COMMENTS: We’ve been following the epidemic of mail identity theft in La Pine, Oregon for many weeks now. For a recap, see our Mail Identity Theft stories.

Woman faces charges in string of La Pine mail thefts
KTVZ – 2/7/10

(LA PINE, OREGON) “Federal agents said Tuesday they have two suspects in a 2-month string of mail thefts in the La Pine area that they call one of the biggest such cases they’ve seen, in terms of the number of victims. Dennis Fernald of the U.S. Postal Inspection Service in Portland says 70 to 100 La Pine-area residents have been the victims of mail theft over the past two months. […]

He said the number of victims is among the largest they have seen in a single case, though the amounts of money or other items lost to the thieves has been relatively small. Mail for nearly 20 addresses in La Pine was found late last month in a shed at a vacant home in La Pine and has been returned to the U.S. Postal Service for redistribution, authorities said Monday.

Sheriff’s deputies responded on the morning of Jan. 29 to a report of found property at a vacant home near Sixth Street, said Sgt. Tim Leak. […] The mail later was organized into 19 different addresses on Park, Sparks and Twin drives, Snowberry Lane and Montana Place, and bore postmarks from early January, the sergeant said. The mail was returned to the U.S. Postal Service for redistribution and notification of victims.

A La Pine woman, Tiffany Hughes, was cited in lieu of custody on a mail theft charge Saturday night, but Leak said it was unrelated to the other case and apparently coincidental timing. Weekend sheriff’s logs had listed more than a dozen of the earlier mail theft addresses, but the sergeant said that was simply an officer assigning case numbers to the various thefts from a month ago, not a new string of thefts.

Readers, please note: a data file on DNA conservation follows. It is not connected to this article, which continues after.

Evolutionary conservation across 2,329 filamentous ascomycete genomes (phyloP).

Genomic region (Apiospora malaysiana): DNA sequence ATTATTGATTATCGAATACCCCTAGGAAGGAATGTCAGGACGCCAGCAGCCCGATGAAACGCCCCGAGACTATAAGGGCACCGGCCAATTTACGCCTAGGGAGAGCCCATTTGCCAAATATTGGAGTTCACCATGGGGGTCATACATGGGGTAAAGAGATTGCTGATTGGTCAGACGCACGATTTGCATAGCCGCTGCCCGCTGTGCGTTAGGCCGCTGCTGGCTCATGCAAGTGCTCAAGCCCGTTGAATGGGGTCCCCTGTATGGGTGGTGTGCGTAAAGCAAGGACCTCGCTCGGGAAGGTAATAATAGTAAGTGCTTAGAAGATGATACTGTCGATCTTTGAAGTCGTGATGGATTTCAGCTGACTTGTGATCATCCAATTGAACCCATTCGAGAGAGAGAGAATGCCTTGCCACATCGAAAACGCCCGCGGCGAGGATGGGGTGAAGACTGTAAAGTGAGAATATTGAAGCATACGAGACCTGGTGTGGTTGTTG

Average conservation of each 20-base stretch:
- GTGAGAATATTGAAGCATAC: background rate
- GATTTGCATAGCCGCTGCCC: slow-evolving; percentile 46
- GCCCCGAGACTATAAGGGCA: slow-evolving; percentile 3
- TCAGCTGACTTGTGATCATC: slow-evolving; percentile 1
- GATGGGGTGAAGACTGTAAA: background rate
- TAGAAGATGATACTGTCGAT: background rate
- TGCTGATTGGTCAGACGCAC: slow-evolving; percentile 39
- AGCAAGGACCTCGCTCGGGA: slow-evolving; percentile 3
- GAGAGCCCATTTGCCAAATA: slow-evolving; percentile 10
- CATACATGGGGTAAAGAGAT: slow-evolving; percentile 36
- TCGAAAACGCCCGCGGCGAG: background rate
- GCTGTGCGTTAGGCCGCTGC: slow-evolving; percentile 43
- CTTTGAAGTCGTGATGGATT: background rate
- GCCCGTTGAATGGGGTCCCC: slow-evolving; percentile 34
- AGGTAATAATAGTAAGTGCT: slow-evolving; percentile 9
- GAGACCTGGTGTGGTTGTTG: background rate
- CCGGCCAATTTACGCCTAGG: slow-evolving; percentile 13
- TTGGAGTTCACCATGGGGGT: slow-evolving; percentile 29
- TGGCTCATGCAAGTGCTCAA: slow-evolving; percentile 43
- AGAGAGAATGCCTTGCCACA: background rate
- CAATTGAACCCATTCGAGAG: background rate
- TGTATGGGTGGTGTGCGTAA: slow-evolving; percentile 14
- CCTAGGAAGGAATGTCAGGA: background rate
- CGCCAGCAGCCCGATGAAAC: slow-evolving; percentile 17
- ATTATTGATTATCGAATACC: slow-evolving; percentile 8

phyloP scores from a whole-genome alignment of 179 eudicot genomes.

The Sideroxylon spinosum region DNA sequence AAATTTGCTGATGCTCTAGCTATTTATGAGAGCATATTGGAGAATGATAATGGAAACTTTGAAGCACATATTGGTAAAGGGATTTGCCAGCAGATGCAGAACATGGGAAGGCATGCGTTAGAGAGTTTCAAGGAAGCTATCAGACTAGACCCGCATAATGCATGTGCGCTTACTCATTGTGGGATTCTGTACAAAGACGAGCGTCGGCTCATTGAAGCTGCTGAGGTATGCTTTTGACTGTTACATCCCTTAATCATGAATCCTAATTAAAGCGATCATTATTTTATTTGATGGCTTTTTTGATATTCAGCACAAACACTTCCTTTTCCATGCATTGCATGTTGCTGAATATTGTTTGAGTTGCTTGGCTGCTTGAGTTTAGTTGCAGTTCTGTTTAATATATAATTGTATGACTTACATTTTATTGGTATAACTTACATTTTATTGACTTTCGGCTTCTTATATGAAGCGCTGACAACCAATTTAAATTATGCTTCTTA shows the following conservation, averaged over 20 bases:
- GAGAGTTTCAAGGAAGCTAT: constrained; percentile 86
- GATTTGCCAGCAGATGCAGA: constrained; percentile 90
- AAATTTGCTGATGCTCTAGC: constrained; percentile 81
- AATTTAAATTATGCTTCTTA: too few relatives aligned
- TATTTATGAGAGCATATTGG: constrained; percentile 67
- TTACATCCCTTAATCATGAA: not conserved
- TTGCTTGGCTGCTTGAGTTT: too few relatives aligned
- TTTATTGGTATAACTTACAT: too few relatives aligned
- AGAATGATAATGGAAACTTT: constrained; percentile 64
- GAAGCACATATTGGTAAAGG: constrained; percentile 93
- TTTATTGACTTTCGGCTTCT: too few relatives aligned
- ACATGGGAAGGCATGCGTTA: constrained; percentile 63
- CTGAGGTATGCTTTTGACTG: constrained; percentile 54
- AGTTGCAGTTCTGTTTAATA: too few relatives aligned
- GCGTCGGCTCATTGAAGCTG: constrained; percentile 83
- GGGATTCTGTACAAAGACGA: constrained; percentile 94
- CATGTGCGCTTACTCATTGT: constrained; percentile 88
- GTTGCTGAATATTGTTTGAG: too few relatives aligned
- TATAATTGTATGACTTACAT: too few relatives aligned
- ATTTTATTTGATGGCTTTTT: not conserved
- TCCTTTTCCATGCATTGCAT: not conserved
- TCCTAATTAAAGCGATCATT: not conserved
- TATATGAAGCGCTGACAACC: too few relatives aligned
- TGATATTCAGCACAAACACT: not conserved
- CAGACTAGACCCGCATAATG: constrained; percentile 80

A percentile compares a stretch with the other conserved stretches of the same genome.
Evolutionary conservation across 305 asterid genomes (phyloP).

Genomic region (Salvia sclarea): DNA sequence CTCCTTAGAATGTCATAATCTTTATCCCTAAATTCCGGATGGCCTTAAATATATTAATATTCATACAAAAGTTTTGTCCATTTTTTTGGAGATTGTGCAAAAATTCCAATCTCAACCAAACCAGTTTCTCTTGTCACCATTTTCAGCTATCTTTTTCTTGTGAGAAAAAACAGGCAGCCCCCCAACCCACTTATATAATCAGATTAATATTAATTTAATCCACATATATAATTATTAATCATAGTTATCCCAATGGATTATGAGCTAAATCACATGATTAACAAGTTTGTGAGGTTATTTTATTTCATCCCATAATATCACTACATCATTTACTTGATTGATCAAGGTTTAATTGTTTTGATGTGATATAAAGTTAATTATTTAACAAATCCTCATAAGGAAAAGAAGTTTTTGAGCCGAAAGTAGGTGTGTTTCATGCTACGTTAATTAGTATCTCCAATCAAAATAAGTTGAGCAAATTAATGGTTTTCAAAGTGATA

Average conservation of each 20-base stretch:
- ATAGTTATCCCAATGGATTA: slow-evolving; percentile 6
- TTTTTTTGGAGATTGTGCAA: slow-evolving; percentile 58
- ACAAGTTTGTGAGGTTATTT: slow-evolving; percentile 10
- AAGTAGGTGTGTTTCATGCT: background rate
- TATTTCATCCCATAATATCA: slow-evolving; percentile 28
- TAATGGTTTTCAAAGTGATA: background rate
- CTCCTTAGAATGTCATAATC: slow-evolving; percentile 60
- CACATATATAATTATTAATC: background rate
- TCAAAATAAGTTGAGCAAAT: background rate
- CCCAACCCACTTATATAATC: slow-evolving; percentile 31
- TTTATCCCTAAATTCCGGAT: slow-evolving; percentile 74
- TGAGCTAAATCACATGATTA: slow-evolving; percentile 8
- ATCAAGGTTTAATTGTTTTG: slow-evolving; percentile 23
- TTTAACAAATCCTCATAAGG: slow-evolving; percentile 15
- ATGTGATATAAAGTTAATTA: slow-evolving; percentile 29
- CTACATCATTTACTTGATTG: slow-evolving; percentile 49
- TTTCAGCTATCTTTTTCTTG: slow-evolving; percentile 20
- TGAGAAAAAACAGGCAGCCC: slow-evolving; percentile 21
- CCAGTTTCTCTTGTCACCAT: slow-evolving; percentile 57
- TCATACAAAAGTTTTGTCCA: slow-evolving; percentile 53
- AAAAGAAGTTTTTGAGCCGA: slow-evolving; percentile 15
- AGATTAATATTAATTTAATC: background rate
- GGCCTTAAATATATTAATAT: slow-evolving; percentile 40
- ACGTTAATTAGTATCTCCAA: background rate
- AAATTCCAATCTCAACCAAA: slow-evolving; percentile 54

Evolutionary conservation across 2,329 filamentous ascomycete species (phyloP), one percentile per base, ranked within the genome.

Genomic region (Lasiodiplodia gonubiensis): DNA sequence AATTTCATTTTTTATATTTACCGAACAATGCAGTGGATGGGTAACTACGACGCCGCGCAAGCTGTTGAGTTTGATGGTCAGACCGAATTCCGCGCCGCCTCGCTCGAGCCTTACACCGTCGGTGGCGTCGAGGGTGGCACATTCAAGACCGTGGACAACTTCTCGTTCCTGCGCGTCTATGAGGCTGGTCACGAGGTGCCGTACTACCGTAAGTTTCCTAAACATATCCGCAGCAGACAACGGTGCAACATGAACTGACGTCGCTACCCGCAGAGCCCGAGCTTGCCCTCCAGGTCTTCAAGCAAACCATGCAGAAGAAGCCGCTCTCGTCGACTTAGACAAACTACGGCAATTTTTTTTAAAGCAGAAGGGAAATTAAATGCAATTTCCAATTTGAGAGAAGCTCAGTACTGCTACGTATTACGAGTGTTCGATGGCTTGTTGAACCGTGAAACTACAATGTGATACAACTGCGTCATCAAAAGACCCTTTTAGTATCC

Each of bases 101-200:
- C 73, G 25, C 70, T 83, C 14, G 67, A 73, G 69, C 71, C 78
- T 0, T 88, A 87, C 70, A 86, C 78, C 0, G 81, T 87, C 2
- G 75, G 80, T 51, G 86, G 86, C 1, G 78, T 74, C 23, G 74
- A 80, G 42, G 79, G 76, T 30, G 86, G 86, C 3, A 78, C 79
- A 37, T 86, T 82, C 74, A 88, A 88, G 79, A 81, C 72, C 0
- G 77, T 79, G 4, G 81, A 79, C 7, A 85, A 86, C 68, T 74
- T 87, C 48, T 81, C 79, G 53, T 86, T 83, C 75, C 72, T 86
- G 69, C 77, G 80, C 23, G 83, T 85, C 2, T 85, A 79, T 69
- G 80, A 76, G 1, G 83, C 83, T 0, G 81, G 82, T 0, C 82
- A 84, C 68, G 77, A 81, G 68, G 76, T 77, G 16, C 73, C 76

Authorities often advise mail theft victims and other rural residents to look into the possibility of locked mailboxes, to remove the threat of stolen mail and identity theft that can result. At the least, they say, residents should learn when their mail is usually delivered, and try to make sure it’s picked up as soon as possible. […]”

COMMENTS: Authorities are advising that now? Well, it’s been a long time in coming. I don’t think you will see the USPS recommend locking mailboxes, simply because they do not want to perpetuate the notion that the US Mail cannot be trusted. There is a slight conflict of interest there. However, using a quality locking mailbox is the most obvious and best solution to reduce the likelihood of becoming a victim of mail identity theft.


  1. Lena O on February 25, 2010 at 9:07 pm

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  2. MailBoss on June 2, 2010 at 3:17 pm

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  3. mona47 on January 2, 2011 at 10:11 am